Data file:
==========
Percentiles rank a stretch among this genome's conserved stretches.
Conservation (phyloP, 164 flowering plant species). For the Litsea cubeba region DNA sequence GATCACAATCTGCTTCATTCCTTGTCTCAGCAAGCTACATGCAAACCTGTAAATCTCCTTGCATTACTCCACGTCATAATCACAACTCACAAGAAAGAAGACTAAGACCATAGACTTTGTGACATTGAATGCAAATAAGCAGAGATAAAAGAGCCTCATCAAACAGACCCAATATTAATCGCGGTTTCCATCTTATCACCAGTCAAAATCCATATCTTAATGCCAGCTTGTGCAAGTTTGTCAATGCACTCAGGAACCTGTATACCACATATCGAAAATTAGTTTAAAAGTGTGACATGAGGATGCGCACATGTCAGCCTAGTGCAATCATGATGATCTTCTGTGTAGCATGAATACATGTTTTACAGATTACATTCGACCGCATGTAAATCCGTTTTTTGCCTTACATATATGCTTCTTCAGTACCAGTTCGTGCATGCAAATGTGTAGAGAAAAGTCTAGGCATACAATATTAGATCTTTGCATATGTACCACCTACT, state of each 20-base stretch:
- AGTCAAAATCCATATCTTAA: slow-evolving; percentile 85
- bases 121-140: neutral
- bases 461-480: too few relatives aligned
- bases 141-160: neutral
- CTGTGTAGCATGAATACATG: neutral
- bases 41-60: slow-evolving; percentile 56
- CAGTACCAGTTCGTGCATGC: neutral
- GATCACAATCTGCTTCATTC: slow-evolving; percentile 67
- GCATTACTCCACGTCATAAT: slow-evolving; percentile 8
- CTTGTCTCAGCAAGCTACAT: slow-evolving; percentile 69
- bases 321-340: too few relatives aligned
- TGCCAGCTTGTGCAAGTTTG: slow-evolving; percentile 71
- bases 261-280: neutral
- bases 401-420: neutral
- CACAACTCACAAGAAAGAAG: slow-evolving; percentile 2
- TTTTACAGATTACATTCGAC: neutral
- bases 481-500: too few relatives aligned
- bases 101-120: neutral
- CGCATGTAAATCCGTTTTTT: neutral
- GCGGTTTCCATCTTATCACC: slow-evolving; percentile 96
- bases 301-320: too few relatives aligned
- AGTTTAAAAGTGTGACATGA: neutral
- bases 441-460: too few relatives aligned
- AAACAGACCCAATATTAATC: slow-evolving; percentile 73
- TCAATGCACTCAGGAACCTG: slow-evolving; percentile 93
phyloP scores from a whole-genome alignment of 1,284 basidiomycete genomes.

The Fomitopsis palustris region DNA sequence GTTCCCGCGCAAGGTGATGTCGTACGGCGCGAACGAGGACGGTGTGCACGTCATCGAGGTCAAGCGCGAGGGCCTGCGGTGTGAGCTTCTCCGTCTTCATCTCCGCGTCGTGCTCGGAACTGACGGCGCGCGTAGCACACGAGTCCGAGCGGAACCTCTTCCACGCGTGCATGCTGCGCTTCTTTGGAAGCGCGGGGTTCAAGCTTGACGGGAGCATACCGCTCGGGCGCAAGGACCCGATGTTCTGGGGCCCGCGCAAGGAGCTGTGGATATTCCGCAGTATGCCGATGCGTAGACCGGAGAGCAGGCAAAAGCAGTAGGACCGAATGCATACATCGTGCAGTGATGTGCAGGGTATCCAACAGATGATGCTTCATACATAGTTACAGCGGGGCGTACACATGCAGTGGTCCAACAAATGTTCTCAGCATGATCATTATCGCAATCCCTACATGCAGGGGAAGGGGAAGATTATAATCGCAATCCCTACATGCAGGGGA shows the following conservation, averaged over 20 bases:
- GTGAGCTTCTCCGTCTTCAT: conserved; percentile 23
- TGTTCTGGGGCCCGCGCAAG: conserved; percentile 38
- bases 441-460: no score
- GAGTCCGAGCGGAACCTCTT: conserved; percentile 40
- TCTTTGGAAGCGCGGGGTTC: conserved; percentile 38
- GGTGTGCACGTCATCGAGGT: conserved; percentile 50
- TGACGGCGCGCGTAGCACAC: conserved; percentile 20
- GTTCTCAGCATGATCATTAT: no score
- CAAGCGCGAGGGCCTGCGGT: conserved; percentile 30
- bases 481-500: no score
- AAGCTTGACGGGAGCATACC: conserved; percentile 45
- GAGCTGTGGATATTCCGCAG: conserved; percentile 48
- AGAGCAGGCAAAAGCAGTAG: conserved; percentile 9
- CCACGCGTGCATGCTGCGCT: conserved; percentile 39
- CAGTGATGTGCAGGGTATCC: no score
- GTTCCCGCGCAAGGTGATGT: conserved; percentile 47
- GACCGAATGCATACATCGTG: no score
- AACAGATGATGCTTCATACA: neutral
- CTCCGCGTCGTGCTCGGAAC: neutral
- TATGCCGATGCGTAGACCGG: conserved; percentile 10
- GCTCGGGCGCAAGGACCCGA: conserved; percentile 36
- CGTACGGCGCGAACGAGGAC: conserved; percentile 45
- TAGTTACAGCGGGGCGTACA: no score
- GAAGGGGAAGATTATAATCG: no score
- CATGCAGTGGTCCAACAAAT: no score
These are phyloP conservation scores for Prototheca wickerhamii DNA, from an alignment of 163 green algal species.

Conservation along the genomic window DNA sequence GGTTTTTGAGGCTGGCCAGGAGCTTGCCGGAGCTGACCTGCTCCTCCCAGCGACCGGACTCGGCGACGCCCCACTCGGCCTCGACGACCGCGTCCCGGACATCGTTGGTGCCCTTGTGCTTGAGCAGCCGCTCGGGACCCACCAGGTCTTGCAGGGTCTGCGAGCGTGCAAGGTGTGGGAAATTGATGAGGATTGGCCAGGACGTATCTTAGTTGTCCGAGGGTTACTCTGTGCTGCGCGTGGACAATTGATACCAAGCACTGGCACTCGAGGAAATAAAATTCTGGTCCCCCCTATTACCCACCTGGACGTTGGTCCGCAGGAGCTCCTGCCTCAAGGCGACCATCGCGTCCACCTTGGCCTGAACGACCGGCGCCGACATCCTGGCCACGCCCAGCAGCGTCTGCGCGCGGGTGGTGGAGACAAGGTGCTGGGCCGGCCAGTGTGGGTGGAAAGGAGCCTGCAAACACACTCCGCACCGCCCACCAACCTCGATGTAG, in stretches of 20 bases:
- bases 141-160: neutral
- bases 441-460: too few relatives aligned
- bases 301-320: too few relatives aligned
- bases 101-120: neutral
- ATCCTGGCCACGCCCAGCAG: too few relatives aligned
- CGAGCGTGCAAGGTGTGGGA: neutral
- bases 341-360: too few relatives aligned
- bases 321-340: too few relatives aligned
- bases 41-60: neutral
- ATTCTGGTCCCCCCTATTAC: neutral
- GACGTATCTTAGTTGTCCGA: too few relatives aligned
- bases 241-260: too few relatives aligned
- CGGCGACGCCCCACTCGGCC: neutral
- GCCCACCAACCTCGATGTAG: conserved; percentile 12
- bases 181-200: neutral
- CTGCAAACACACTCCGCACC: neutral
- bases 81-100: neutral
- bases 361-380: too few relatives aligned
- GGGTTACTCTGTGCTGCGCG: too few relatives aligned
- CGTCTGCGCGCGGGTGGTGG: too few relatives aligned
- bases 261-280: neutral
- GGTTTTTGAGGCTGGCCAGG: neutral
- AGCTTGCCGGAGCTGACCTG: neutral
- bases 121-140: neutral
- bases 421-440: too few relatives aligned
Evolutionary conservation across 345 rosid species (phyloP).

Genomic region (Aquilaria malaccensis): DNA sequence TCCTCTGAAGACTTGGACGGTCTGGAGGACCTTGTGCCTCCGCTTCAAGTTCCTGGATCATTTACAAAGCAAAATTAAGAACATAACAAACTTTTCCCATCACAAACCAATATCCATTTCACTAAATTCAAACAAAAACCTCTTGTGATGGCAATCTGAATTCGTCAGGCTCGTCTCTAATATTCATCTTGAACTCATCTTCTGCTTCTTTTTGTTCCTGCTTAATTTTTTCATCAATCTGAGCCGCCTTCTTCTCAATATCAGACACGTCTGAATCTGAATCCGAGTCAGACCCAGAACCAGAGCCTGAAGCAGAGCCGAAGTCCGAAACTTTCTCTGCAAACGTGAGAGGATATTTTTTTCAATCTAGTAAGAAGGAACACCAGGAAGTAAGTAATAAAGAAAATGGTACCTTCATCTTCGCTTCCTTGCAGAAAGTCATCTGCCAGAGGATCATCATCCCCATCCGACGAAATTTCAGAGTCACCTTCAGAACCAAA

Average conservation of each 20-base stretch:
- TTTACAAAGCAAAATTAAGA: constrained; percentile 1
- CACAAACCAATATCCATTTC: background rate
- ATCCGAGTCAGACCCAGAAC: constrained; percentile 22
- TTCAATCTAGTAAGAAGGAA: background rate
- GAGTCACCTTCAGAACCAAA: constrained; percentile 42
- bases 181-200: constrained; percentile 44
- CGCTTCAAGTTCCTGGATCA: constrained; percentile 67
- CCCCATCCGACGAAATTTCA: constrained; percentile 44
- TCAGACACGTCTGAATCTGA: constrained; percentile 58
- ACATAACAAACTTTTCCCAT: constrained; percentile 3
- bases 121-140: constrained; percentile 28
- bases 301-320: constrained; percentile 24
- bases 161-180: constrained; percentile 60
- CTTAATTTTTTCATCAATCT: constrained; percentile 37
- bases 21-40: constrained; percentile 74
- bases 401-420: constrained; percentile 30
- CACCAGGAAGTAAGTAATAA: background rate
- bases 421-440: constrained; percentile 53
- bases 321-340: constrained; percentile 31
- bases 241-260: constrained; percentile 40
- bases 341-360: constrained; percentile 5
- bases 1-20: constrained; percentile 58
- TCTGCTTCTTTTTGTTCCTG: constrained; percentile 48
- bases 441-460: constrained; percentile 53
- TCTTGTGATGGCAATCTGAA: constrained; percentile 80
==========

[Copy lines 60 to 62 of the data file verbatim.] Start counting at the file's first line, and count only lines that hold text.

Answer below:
- bases 101-120: neutral
- ATCCTGGCCACGCCCAGCAG: too few relatives aligned
- CGAGCGTGCAAGGTGTGGGA: neutral